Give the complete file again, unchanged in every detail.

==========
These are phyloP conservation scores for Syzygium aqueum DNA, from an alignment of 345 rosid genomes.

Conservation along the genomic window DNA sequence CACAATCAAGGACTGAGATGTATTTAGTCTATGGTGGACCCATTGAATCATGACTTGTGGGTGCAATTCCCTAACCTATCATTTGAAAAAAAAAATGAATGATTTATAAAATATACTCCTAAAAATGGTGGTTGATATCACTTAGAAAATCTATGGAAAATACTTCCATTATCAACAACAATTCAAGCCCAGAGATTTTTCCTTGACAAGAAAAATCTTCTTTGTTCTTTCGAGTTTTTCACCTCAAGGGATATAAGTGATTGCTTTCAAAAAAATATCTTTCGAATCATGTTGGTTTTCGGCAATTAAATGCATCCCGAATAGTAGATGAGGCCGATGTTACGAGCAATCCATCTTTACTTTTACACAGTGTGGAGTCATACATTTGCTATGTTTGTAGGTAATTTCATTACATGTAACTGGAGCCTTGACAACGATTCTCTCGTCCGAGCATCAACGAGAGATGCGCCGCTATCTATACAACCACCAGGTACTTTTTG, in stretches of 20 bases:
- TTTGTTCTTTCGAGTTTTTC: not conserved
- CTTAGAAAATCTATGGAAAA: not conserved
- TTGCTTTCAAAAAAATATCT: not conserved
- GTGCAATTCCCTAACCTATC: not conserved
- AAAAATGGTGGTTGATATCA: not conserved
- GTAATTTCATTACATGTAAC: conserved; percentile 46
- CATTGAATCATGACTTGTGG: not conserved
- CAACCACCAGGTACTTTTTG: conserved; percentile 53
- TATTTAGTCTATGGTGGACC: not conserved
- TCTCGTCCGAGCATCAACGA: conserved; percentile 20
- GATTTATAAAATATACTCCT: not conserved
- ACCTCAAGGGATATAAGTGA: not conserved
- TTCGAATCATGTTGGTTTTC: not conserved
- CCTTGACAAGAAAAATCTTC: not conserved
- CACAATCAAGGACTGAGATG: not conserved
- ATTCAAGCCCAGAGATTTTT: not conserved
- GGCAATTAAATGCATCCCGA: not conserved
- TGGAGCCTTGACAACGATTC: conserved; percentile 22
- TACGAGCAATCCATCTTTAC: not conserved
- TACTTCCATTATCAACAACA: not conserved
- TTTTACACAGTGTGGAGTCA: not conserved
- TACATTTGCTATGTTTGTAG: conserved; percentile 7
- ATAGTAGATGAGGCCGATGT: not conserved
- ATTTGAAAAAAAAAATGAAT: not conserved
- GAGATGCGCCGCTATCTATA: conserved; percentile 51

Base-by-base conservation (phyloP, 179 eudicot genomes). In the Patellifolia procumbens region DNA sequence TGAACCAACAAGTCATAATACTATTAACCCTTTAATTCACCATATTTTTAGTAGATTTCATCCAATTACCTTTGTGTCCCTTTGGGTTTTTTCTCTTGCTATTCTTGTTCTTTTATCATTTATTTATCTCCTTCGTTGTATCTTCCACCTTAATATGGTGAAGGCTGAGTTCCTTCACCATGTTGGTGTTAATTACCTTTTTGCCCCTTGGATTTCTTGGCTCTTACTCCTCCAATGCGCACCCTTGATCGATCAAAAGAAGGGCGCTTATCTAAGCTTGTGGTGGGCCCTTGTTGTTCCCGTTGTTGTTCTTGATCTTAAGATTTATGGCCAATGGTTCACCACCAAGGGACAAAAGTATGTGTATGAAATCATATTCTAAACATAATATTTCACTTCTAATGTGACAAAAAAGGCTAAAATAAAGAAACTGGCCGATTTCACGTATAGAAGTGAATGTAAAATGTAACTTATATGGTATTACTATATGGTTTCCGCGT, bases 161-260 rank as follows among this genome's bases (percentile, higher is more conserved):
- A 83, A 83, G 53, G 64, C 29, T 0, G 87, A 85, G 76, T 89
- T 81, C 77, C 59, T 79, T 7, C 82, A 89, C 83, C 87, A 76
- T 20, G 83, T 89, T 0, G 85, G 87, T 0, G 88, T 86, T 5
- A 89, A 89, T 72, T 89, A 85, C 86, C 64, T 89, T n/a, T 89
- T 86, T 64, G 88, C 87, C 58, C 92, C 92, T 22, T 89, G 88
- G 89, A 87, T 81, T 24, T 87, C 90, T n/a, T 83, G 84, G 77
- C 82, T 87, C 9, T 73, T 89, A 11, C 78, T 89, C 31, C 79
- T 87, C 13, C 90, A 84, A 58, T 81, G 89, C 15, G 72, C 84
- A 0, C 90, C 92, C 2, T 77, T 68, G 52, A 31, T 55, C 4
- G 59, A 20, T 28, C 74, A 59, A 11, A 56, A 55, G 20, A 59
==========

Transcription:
These are phyloP conservation scores for Syzygium aqueum DNA, from an alignment of 345 rosid genomes.

Conservation along the genomic window DNA sequence CACAATCAAGGACTGAGATGTATTTAGTCTATGGTGGACCCATTGAATCATGACTTGTGGGTGCAATTCCCTAACCTATCATTTGAAAAAAAAAATGAATGATTTATAAAATATACTCCTAAAAATGGTGGTTGATATCACTTAGAAAATCTATGGAAAATACTTCCATTATCAACAACAATTCAAGCCCAGAGATTTTTCCTTGACAAGAAAAATCTTCTTTGTTCTTTCGAGTTTTTCACCTCAAGGGATATAAGTGATTGCTTTCAAAAAAATATCTTTCGAATCATGTTGGTTTTCGGCAATTAAATGCATCCCGAATAGTAGATGAGGCCGATGTTACGAGCAATCCATCTTTACTTTTACACAGTGTGGAGTCATACATTTGCTATGTTTGTAGGTAATTTCATTACATGTAACTGGAGCCTTGACAACGATTCTCTCGTCCGAGCATCAACGAGAGATGCGCCGCTATCTATACAACCACCAGGTACTTTTTG, in stretches of 20 bases:
- TTTGTTCTTTCGAGTTTTTC: not conserved
- CTTAGAAAATCTATGGAAAA: not conserved
- TTGCTTTCAAAAAAATATCT: not conserved
- GTGCAATTCCCTAACCTATC: not conserved
- AAAAATGGTGGTTGATATCA: not conserved
- GTAATTTCATTACATGTAAC: conserved; percentile 46
- CATTGAATCATGACTTGTGG: not conserved
- CAACCACCAGGTACTTTTTG: conserved; percentile 53
- TATTTAGTCTATGGTGGACC: not conserved
- TCTCGTCCGAGCATCAACGA: conserved; percentile 20
- GATTTATAAAATATACTCCT: not conserved
- ACCTCAAGGGATATAAGTGA: not conserved
- TTCGAATCATGTTGGTTTTC: not conserved
- CCTTGACAAGAAAAATCTTC: not conserved
- CACAATCAAGGACTGAGATG: not conserved
- ATTCAAGCCCAGAGATTTTT: not conserved
- GGCAATTAAATGCATCCCGA: not conserved
- TGGAGCCTTGACAACGATTC: conserved; percentile 22
- TACGAGCAATCCATCTTTAC: not conserved
- TACTTCCATTATCAACAACA: not conserved
- TTTTACACAGTGTGGAGTCA: not conserved
- TACATTTGCTATGTTTGTAG: conserved; percentile 7
- ATAGTAGATGAGGCCGATGT: not conserved
- ATTTGAAAAAAAAAATGAAT: not conserved
- GAGATGCGCCGCTATCTATA: conserved; percentile 51

Base-by-base conservation (phyloP, 179 eudicot genomes). In the Patellifolia procumbens region DNA sequence TGAACCAACAAGTCATAATACTATTAACCCTTTAATTCACCATATTTTTAGTAGATTTCATCCAATTACCTTTGTGTCCCTTTGGGTTTTTTCTCTTGCTATTCTTGTTCTTTTATCATTTATTTATCTCCTTCGTTGTATCTTCCACCTTAATATGGTGAAGGCTGAGTTCCTTCACCATGTTGGTGTTAATTACCTTTTTGCCCCTTGGATTTCTTGGCTCTTACTCCTCCAATGCGCACCCTTGATCGATCAAAAGAAGGGCGCTTATCTAAGCTTGTGGTGGGCCCTTGTTGTTCCCGTTGTTGTTCTTGATCTTAAGATTTATGGCCAATGGTTCACCACCAAGGGACAAAAGTATGTGTATGAAATCATATTCTAAACATAATATTTCACTTCTAATGTGACAAAAAAGGCTAAAATAAAGAAACTGGCCGATTTCACGTATAGAAGTGAATGTAAAATGTAACTTATATGGTATTACTATATGGTTTCCGCGT, bases 161-260 rank as follows among this genome's bases (percentile, higher is more conserved):
- A 83, A 83, G 53, G 64, C 29, T 0, G 87, A 85, G 76, T 89
- T 81, C 77, C 59, T 79, T 7, C 82, A 89, C 83, C 87, A 76
- T 20, G 83, T 89, T 0, G 85, G 87, T 0, G 88, T 86, T 5
- A 89, A 89, T 72, T 89, A 85, C 86, C 64, T 89, T n/a, T 89
- T 86, T 64, G 88, C 87, C 58, C 92, C 92, T 22, T 89, G 88
- G 89, A 87, T 81, T 24, T 87, C 90, T n/a, T 83, G 84, G 77
- C 82, T 87, C 9, T 73, T 89, A 11, C 78, T 89, C 31, C 79
- T 87, C 13, C 90, A 84, A 58, T 81, G 89, C 15, G 72, C 84
- A 0, C 90, C 92, C 2, T 77, T 68, G 52, A 31, T 55, C 4
- G 59, A 20, T 28, C 74, A 59, A 11, A 56, A 55, G 20, A 59